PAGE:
Marissa Mayer
According to The Post, Yahoo's Marissa Mayer has behaved like a control freak at meetings with prospective bidders for the company, frequently talking over her fellow execs and answering questions on their behalf.

The 40-year-old chief executive's relentless chatter may signal she’s desperate to stay at the helm of the aging tech giant — but some insiders say it could end up blowing up in her face.

"Her fatal flaw is that she’s not a listener," according to one source close to the auction. "It’s showing where her leadership skills are challenged."

Second-round bids due early next month could approach US $4 billion, with an equity check of as much as US$ 1 billion backed by up to US$ 3 billion in debt financing, sources said.

Still, those numbers could fall as bidders weigh potential cost cuts against Yahoo’s sagging sales and hefty bills for employee stock compensation.

The auction has attracted potential buyers including Verizon and Quicken Loans founder Dan Gilbert along with buyout firms TPG, Bain Capital, Apax Partners and Sycamore Partners, sources said.

As Mayer fields questions on nearly every part of the company, from mobile search to video ads, most admit she’s sharp and knowledgeable.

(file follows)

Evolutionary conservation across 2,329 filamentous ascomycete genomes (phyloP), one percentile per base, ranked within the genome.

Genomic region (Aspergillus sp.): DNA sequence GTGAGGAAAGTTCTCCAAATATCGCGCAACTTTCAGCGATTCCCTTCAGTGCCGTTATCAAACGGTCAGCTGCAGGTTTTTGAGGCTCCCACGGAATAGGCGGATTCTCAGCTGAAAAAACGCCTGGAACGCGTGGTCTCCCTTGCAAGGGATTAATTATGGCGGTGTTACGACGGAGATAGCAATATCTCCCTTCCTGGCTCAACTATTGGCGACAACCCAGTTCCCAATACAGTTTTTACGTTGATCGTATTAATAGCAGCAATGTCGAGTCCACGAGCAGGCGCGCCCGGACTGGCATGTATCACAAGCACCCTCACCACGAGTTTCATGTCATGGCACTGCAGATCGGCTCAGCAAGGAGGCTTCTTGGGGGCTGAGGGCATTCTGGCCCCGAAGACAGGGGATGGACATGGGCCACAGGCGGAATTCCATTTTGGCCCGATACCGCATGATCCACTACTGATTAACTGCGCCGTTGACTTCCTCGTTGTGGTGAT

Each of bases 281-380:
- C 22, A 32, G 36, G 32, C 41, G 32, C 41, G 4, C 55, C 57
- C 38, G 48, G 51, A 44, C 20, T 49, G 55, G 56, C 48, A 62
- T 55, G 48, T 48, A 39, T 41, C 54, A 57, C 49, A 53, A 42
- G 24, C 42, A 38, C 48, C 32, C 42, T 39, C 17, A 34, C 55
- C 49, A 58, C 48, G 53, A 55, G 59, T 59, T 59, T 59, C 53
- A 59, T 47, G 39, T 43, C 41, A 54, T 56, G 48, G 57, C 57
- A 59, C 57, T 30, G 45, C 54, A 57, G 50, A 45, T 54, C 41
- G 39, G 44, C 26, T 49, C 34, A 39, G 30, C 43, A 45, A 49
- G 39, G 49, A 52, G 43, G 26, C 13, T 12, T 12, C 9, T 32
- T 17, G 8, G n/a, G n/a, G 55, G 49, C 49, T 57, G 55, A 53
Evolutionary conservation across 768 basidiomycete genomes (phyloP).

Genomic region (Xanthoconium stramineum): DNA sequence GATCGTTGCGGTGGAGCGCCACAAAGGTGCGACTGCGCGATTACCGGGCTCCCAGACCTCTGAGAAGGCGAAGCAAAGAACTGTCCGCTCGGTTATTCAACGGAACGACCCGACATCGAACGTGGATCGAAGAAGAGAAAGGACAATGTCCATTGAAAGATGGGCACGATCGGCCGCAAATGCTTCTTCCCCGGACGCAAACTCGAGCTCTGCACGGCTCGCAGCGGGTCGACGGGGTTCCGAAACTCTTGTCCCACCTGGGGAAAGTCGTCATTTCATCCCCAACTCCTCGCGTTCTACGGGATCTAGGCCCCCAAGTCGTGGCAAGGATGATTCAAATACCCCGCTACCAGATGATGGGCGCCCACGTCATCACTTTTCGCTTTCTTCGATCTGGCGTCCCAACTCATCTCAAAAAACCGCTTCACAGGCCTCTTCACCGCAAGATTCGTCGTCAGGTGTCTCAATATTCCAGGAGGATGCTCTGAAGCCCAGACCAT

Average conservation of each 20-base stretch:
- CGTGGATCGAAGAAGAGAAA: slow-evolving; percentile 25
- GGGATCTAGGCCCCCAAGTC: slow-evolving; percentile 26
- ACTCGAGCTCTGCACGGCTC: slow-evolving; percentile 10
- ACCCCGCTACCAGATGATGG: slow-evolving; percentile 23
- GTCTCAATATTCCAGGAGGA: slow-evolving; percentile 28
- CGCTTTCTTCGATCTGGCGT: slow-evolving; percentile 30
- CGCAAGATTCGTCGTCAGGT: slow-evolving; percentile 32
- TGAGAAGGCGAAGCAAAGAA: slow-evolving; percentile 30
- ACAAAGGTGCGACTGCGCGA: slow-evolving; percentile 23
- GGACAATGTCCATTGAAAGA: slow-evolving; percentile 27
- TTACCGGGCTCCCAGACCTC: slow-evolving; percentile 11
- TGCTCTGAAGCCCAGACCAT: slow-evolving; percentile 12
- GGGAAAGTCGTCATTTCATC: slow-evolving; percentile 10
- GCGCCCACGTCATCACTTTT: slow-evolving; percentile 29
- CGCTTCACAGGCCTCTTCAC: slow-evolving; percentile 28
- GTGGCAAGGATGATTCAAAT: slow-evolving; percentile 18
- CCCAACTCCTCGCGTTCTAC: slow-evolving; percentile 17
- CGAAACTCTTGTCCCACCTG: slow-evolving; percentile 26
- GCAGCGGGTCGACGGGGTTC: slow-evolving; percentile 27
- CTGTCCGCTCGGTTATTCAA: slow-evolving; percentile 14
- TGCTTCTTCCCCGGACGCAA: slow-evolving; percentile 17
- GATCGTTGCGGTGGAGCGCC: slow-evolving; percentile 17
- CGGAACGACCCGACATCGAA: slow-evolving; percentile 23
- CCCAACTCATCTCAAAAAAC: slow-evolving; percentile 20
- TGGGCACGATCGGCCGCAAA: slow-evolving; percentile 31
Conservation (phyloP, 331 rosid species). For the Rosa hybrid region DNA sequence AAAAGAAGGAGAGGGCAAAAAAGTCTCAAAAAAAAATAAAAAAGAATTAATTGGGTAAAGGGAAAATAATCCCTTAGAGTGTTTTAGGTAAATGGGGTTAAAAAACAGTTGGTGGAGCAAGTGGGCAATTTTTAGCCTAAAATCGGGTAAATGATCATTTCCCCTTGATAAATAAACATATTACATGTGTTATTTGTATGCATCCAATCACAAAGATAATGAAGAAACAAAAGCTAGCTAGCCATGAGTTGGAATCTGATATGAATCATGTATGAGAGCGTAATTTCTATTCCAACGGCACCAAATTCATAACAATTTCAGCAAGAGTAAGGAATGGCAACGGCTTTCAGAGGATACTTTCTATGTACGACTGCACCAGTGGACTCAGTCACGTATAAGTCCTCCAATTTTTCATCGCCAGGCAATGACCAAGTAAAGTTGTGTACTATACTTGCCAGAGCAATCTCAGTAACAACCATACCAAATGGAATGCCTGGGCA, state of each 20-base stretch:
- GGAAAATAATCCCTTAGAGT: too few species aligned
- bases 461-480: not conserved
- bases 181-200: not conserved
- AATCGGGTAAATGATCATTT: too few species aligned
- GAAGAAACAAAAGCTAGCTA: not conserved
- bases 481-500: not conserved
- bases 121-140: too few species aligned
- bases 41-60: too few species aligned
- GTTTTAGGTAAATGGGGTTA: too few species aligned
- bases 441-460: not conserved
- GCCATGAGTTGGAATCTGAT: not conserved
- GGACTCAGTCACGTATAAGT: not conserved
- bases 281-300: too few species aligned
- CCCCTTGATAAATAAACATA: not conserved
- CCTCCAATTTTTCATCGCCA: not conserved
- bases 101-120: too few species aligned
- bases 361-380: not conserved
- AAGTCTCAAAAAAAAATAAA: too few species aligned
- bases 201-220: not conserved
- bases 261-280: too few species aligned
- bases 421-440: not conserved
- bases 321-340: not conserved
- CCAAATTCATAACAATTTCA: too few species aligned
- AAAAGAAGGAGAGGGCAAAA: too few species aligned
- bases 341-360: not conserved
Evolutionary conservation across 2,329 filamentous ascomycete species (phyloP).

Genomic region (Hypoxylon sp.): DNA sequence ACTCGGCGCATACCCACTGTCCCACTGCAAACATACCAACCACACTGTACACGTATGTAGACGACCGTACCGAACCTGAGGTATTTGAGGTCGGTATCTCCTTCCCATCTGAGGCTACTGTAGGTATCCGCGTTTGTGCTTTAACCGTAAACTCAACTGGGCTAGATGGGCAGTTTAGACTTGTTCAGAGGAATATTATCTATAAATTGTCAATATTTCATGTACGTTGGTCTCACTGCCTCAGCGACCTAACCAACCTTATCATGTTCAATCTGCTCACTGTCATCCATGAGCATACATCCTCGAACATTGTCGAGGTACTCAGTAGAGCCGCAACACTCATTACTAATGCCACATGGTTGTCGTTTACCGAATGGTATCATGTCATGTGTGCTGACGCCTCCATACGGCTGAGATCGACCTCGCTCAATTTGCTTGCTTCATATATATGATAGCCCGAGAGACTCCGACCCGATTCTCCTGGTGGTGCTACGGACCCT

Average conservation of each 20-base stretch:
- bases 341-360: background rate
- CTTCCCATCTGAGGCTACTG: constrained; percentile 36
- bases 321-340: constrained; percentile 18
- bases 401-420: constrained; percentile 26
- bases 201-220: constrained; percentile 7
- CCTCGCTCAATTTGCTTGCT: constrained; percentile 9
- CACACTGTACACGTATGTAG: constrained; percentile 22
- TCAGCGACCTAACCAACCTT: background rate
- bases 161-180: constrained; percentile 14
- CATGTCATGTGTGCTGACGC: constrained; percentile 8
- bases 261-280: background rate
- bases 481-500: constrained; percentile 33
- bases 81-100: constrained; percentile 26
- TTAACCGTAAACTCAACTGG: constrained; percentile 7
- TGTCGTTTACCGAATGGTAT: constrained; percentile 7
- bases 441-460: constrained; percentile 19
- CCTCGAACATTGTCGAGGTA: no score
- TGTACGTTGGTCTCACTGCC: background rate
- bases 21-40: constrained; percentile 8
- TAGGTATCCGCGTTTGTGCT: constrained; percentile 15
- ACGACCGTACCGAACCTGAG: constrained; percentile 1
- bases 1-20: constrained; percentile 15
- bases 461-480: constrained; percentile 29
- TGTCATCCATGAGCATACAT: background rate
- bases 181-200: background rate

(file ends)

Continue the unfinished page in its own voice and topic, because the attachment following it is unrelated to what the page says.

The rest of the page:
"She is a CEO, so it's expected for her to speak intimately and passionately about the business," said one source who has worked closely with Mayer in the past.

But in a string of meetings with bidders that ended earlier this week, others grumbled that Mayer appeared consumed with looking smart, indispensable — and right about everything.

Another source close to the auction put it bluntly: "I think she genuinely believes she kicks ass."

Some critics say Mayer's management style has stifled the strong execs who still remain at the company. Those include Enrique Munoz Torres, senior vice president of search and advertising, and Jeff Bonforte, SVP of communication products.

"There might be an opportunity to let a management team that seems very seasoned and smart to actually execute without her getting in the way and being a bottleneck for decision-making," one insider said.